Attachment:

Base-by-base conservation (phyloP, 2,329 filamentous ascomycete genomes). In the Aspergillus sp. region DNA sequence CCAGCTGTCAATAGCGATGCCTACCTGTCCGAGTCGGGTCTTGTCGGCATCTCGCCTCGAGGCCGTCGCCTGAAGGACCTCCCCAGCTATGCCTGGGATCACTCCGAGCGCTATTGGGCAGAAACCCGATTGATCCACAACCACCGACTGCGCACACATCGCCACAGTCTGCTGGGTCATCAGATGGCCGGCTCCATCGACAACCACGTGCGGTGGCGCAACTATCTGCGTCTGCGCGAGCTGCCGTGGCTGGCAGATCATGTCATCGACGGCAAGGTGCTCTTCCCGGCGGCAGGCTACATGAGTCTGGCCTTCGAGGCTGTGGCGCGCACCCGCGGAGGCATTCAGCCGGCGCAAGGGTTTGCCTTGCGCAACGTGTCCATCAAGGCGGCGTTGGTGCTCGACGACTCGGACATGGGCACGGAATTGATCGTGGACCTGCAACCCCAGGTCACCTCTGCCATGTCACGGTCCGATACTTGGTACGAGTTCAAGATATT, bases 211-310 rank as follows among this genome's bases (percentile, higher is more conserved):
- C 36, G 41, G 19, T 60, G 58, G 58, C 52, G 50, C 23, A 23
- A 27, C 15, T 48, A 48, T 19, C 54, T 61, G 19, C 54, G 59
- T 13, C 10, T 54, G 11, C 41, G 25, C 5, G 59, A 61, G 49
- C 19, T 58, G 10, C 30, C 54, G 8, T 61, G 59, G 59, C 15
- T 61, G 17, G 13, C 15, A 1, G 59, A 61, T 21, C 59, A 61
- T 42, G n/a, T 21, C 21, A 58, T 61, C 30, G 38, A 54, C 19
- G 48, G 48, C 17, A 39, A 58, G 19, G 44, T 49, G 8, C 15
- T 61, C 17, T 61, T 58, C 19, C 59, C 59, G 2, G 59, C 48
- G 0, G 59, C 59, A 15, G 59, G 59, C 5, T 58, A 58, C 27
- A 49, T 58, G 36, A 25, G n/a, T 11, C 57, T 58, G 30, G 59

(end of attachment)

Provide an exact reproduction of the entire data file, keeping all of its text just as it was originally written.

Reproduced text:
Base-by-base conservation (phyloP, 2,329 filamentous ascomycete genomes). In the Aspergillus sp. region DNA sequence CCAGCTGTCAATAGCGATGCCTACCTGTCCGAGTCGGGTCTTGTCGGCATCTCGCCTCGAGGCCGTCGCCTGAAGGACCTCCCCAGCTATGCCTGGGATCACTCCGAGCGCTATTGGGCAGAAACCCGATTGATCCACAACCACCGACTGCGCACACATCGCCACAGTCTGCTGGGTCATCAGATGGCCGGCTCCATCGACAACCACGTGCGGTGGCGCAACTATCTGCGTCTGCGCGAGCTGCCGTGGCTGGCAGATCATGTCATCGACGGCAAGGTGCTCTTCCCGGCGGCAGGCTACATGAGTCTGGCCTTCGAGGCTGTGGCGCGCACCCGCGGAGGCATTCAGCCGGCGCAAGGGTTTGCCTTGCGCAACGTGTCCATCAAGGCGGCGTTGGTGCTCGACGACTCGGACATGGGCACGGAATTGATCGTGGACCTGCAACCCCAGGTCACCTCTGCCATGTCACGGTCCGATACTTGGTACGAGTTCAAGATATT, bases 211-310 rank as follows among this genome's bases (percentile, higher is more conserved):
- C 36, G 41, G 19, T 60, G 58, G 58, C 52, G 50, C 23, A 23
- A 27, C 15, T 48, A 48, T 19, C 54, T 61, G 19, C 54, G 59
- T 13, C 10, T 54, G 11, C 41, G 25, C 5, G 59, A 61, G 49
- C 19, T 58, G 10, C 30, C 54, G 8, T 61, G 59, G 59, C 15
- T 61, G 17, G 13, C 15, A 1, G 59, A 61, T 21, C 59, A 61
- T 42, G n/a, T 21, C 21, A 58, T 61, C 30, G 38, A 54, C 19
- G 48, G 48, C 17, A 39, A 58, G 19, G 44, T 49, G 8, C 15
- T 61, C 17, T 61, T 58, C 19, C 59, C 59, G 2, G 59, C 48
- G 0, G 59, C 59, A 15, G 59, G 59, C 5, T 58, A 58, C 27
- A 49, T 58, G 36, A 25, G n/a, T 11, C 57, T 58, G 30, G 59